Will iconic images recorded in the grooves of an ancient vase unite the Holy Land or rip it further apart?
A novel by Mark M. DeRobertis
Muhsin Muhabi is a Palestinian potter, descended from a long line of potters. His business is run from the same shop owned by his ancestors since the day his forebears moved to Nazareth. The region's conflict saw the death of his oldest son, and rogue terrorists are in the process of recruiting his youngest in their plot to assassinate the Pope and Israeli prime minister.
Professor Hiram Weiss is an art historian at Nazareth’s Bethel University. He is also a Shin Bet operative on special assignment. With the help of fellow agent, Captain Benny Mathias, he plans to destroy the gang responsible for the death of his wife and only child. He puts a bomb in the ancient vase he takes on loan from Muhsin’s Pottery Shop.
Mary Levin, the charming assistant to the director of Shin Bet, has lost a husband and most of her extended family to recurring wars and never-ending terrorism. She dedicates her life to the preservation of Israel, but to whom will she dedicate her heart? The brilliant professor from Bethel University? Or the gallant captain who now leads Kidon?
Harvey Holmes, the Sherlock of Haunted Houses, is a Hollywood TV host whose reality show just flopped. When a Lebanese restaurant owner requests his ghost-hunting services, he believes the opportunity will resurrect his career. All he has to do is exorcise the ghosts that are haunting the restaurant. It happens to be located right across the street from Muhsin’s Pottery Shop.
Sunday, January 21, 2018
The point is make sure it's ready. Make sure it is as good as it can be. Because after you send it, that's it. And trying for a Big Five publisher like Penguin Random House is an opportunity you can't mess up. That's why I spent nearly six months improving The Vase before I sent it last week. The Vase is as good as it can be right now. I am very confident in the chances it has with PRH. Or any publisher for that matter. Fingers crossed on that. Because I'll need all the luck I can get. I am still an unknown author to them. I have no credentials as far as they are concerned. They don't know me from Adam.
And that's the problem with my efforts. I'm a nobody. And nobody's like me have next to no chance with a publisher, with an agent, or whatever. Unless you're famous for one reason or another, like a former pro athlete, a movie star, a rock star, a politician, or a relative of one of those, you have to know someone, for a publisher to take notice. You have to have connections.
So having no connections and knowing no one in the publishing world makes it a long shot for me to make it with the Big Five. But nobody's have made it before. They got lucky. I hope I will too.
Thursday, January 18, 2018
Sure, you can't get your hopes up. Sure, the odds are still against me. But I believe in my stories. I believe in my writing. Meaning I'm not too humble to admit the writing is excellent. Especially now since I've been making the writing better and better every day. That means for The Vase and for John Dunn. And for Second Chance, too. I'll be getting to that one soon.
I've concentrated on improving the prose in The Vase over the last six months. And I've been working on improving the writing for John Dunn, too. I just submitted The Vase. So for the next three months, that one will be on hold. I'll try to submit John Dunn tomorrow.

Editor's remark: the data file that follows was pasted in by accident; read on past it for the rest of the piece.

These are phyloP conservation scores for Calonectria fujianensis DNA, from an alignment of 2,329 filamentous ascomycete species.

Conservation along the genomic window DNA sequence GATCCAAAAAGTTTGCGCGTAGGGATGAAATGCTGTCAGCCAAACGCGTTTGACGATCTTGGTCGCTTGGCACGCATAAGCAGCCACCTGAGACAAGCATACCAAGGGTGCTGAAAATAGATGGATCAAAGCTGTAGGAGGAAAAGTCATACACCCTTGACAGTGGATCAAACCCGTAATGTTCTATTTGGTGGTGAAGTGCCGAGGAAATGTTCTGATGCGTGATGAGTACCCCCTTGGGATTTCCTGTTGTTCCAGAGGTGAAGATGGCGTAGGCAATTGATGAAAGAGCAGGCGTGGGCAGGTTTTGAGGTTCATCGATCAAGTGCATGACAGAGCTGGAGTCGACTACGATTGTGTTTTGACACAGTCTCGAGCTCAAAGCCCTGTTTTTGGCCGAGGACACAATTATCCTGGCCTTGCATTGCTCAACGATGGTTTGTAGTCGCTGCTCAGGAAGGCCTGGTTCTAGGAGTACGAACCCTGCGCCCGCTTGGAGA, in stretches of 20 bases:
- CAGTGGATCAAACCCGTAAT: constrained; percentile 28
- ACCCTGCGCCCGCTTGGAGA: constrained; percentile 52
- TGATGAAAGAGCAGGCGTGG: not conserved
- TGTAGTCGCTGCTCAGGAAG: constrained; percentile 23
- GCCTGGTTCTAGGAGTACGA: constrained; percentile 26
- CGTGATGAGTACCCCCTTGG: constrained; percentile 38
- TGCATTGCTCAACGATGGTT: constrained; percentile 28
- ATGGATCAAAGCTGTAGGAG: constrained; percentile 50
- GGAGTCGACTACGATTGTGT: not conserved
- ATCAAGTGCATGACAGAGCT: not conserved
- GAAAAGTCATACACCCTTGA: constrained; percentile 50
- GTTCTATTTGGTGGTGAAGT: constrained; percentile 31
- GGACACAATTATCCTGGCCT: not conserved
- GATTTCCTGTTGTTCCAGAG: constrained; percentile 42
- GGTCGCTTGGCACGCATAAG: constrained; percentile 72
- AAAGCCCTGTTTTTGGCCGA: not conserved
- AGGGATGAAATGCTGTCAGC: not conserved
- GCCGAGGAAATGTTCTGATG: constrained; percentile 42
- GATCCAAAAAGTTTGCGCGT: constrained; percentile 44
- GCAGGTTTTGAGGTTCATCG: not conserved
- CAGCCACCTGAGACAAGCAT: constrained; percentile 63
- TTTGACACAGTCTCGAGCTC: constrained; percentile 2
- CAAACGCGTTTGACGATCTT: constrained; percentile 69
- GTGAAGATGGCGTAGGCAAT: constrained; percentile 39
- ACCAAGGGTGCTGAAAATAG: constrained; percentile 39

So yeah. Losing a publisher is not a good thing in one way. But it's a good thing in another way. The good thing is that you get another chance to make your books better. And you get another chance to find an even better publisher.
That's what is happening now with The Vase, John Dunn, and Second Chance. I'll keep on working and working until it happens. That's all anyone can do. And I will.
Wednesday, January 3, 2018
They were still great, but in my opinion, they're better and it's because they are back to the way I wanted them to be. Of course when you go over something again after a while, you always think of new ways to make it better and that's especially true for a novel. I'm making the story and the writing a lot better for the John Dunn book because I'm thinking of new ways to make it better.
For one thing, I made a bigger deal with Dunn's acquisition of the Snider breech-loading rifle than I did at first. And I made note of another Zulu chieftain who appears in the beginning and ending. I put him in the middle too, so as not to have forgotten about him, only to see him return in the end.
In Second Chance, the initial scene that shows Tony in the alley is returned. The story ends with him in the alley, and in the way it was published the reader is surprised to find him there. But now it's back and the reader will know why he's there in the end because it's where he was at the start. At the story's conclusion we return to the scene, so to speak.
With The Vase, there were all sorts of changes that I changed back to the way I wanted them. For example, when Captain Mathias and Mary Levin fight the terrorists, I had it so that the terrorists had found Mary's gun and threw it off into the night before they engaged her in a fight. That had been deleted. But now it's back and better than ever.
So yeah. For the next few months, I will keep on making these three books better. But heck, they're already much better. Well, they'll be getting better still. All the better!
Tuesday, January 2, 2018
But the new year brings the fact that one of my other publishers will go out of business. Knox Robinson, as I had said in an earlier post, is throwing in the towel. I had placed them as a higher ranked publisher, because I was under the impression they were not a POD publisher and would get their books into bookstores. Alas, that was not to be, because they are folding this month, and that's that. The rights to John Dunn and Second Chance will be reverted to me and with that reversion comes new hope.